Monday, January 07, 2008

The UK is NOT richer than the USA

I see that something is being made of a new statistic that purports to show that Britain is richer than America for the first time in over a century.

Well, as Disraeli might have said there are"lies, damn lies and statistics"

In fact the reality of the difference in wealth between the two countries should reflect the relative purchasing power of the Dollar versus the Pound. There are several ways of measuring the difference in purchasing power, and one of the best is the Economist "Big Mac index". The Big Mac is a standard basket of different goods: bread, meat etc. The price of the hamburger is easily measured and can be compared between different currencies. If one normalises the prices, then we can obtain a crude measure of purchasing power parity.

When we do this between the US and the UK, we find that the Big Mac is 18% more expensive in the UK than in the US, in other words, we could say that Sterling is 18% overvalued versus the Dollar. So, far from British lifestyles exceeding those of America, in fact we could say that we are roughly 18% poorer. So the statistic that GDP per capita in the UK is GBP 23.500, while in the US it is "only" GBP 23,250 is meaningless. If you make the statistic at purchasing power parity, in fact the Americans are indeed still richer. So, while George W. Bush continues to blunder around he has yet to reach that particular nadir... at least so far.

5 comments:

Tristan said...

For quite a lot of goods its easiest to just do a straight comparison £1 = $1 when it comes to spending power I've found.

Anonymous said...

How do things compare if one's diet eschews Big (a wheeze of a description that) Macs in favour of fine fresh food and - particularly important this - copious amounts of red wine, dodgy substances and hard spirits? In other words, would P.J. O' R. be better off here or there?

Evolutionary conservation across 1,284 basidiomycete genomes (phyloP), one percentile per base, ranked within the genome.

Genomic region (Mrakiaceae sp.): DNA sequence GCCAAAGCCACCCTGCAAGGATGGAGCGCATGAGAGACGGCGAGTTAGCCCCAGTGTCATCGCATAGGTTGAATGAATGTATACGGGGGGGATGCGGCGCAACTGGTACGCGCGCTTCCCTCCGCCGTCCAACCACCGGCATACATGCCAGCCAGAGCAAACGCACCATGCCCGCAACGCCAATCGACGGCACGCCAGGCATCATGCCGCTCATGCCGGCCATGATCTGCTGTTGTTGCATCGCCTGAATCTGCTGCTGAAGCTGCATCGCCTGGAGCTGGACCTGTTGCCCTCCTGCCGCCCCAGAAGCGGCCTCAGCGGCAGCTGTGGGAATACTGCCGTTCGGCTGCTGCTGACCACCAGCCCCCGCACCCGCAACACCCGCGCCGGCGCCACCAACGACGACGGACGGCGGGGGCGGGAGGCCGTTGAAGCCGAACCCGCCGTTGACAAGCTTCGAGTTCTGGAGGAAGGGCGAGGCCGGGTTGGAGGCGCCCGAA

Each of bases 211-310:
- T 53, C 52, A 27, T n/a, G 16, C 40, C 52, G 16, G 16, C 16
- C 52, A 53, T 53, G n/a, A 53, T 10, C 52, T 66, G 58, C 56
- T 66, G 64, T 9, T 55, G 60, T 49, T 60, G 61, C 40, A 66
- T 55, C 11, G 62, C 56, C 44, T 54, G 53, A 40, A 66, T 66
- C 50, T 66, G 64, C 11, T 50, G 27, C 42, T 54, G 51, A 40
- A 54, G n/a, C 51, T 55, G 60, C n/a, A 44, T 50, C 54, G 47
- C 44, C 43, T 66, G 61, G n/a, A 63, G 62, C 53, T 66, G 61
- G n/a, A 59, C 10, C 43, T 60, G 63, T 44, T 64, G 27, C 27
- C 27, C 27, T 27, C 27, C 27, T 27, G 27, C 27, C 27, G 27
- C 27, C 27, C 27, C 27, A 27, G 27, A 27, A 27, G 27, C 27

Wheatley

Surreptitious Evil said...

And that analysis has not taken in to account the tax take. Your Big Mac is bought out of net income, whereas the GDP index (although not related at all to earnings) is closest to gross income.

Therefore my £23500 should really be about £11000 and the Yanks keep a more significant £17400. Which, in addition to the PPP correction gives them the fairly obvious (e.g. why we were all flying to New York to buy Christmas presents rather than the other way around - especially as much of our tax is VAT) advantage in living standards.

Hattyp said...

The Brits pay more tax but worth remembering somes things are free or nearly free in the UK; like healthcare and museums and maybe lots of other things I don't know about ... the more you look into it, the more complicated it gets!

Hattyp said...

When I worked over in the UK I paid the normal rate of 20% but they have VAT on some goods